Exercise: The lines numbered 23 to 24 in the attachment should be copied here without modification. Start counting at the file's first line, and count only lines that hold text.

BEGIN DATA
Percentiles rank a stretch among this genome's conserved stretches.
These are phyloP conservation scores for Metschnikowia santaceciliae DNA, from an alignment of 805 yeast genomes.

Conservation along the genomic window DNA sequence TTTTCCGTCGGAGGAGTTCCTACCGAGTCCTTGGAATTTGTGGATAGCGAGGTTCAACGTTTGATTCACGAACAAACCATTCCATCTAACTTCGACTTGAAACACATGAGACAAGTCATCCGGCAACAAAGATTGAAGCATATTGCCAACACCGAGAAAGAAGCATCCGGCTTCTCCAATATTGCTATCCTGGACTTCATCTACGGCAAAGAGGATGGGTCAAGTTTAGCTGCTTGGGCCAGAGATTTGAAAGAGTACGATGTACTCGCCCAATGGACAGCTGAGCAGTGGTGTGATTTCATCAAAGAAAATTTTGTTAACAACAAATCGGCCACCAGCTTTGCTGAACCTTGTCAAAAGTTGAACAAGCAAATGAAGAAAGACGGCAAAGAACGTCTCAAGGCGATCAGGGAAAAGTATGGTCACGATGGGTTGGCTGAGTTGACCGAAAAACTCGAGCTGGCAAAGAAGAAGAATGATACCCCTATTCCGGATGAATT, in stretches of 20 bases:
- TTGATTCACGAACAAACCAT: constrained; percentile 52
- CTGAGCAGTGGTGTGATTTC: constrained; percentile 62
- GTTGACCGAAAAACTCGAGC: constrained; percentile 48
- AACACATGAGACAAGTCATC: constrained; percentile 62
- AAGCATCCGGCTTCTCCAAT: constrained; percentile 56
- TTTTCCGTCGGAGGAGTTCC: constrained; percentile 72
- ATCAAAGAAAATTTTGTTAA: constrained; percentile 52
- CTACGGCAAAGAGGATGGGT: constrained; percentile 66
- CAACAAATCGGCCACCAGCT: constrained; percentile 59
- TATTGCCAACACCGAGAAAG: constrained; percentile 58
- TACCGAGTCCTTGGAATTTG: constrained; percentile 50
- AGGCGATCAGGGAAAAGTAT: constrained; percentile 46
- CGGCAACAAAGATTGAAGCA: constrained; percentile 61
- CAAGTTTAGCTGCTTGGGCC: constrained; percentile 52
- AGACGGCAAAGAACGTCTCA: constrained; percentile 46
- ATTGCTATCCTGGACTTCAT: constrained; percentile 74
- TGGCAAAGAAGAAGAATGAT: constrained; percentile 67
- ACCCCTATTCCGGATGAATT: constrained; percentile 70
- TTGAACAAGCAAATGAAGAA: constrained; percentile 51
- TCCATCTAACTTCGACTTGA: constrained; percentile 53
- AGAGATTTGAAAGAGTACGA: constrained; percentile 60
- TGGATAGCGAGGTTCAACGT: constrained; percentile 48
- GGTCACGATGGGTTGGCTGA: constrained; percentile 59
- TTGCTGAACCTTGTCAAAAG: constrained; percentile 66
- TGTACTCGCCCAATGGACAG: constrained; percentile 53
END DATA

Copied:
- TCCATCTAACTTCGACTTGA: constrained; percentile 53
- AGAGATTTGAAAGAGTACGA: constrained; percentile 60